Revolutionizing Treatment for Hairy Cell Leukemia Patients
October 6, 2010 Leave a comment
Hairy cell leukemia is a rare malignancy characterized by spleen enlargement and progressive anemia and thrombocytopenia (low platelets). Bone marrow aspirations characteristically reveal a “packed marrow.” In the past, patients were often managed with splenectomy and oral chlorambucil. Response rates were low and complications, including infection and bleeding, often ensued.
The introduction of alpha interferon into the management of this disease by Gutterman and associates at M.D. Anderson, provided a meaningful advance during the 1980s. It was at this time that I was conducting a fellowship at the Scripps Clinic in La Jolla, Calif. I had the good fortune to work with Dennis Carson, MD, and his associate Bruce Wasson. They reasoned that the accumulation of deoxyadenosine, which occurred in children with Severe Combined Immunodeficiency (SCID) and was associated with the virtual annihilation of functional lymphocytes in affected patients, could be mimicked pharmacologically. By synthesizing a 2-chloro derivative of deoxyadenosine, they created 2-CDA.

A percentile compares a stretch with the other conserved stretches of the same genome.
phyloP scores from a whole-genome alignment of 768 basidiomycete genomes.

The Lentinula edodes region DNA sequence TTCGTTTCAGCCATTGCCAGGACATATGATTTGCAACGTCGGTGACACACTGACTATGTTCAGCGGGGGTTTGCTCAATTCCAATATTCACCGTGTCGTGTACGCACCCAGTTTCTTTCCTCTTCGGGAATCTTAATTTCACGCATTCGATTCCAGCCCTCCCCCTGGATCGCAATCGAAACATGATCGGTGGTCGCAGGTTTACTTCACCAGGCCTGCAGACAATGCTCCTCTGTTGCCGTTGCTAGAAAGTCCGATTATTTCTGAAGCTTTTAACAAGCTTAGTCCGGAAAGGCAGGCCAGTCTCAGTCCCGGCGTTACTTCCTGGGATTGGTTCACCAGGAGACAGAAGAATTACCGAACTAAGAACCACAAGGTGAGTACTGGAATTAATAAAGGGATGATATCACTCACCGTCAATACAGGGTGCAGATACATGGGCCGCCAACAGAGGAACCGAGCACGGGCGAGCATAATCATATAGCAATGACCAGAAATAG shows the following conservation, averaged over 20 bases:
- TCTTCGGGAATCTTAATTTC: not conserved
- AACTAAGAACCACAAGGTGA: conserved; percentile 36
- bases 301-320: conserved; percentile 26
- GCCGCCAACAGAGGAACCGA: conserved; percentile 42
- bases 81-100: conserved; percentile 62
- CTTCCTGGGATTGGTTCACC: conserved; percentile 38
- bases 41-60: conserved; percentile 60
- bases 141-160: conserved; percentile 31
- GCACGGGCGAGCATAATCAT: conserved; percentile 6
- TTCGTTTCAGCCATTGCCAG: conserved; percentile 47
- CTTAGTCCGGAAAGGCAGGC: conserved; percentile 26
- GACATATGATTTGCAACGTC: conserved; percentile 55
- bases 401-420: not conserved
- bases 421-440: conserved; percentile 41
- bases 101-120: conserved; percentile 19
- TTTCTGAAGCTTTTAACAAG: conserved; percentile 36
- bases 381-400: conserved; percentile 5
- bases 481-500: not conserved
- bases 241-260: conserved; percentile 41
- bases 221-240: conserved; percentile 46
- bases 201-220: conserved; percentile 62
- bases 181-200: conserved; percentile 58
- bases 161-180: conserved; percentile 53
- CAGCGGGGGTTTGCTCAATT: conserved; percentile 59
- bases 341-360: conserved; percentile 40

Reasoning that the drug would be T-cell specific, they began early clinical trials in T-cell lymphoma patients. Dr. Carson kindly provided me with a small aliquot of 2-CDA for study in my laboratory. The activity observed in CLL, ALL and even AML, has since been confirmed. However, what was most interesting was the activity observed in the cells removed from the spleen of a hairy cell leukemia patient. The favorable dose response curve suggested to me that 2-CDA would be an active drug in this otherwise refractory malignancy. After my departure from Scripps Clinic, a junior fellow tested this response clinically, providing curative therapy in more than 90 percent of hairy cell leukemia patients. Today, a single cycle of 2-CDA is the treatment of choice for this disease, providing durable benefit in the majority of patients with minimal toxicity.
At Rational Therapeutics we continues to study novel drugs and combinations to examine their effectiveness in treating disease. Our unique ability to test malignant cells in their native state has enabled us to garner some of the most comprehensive results of any group. We will continue to identify new treatments as we move closer to finding cures for patients.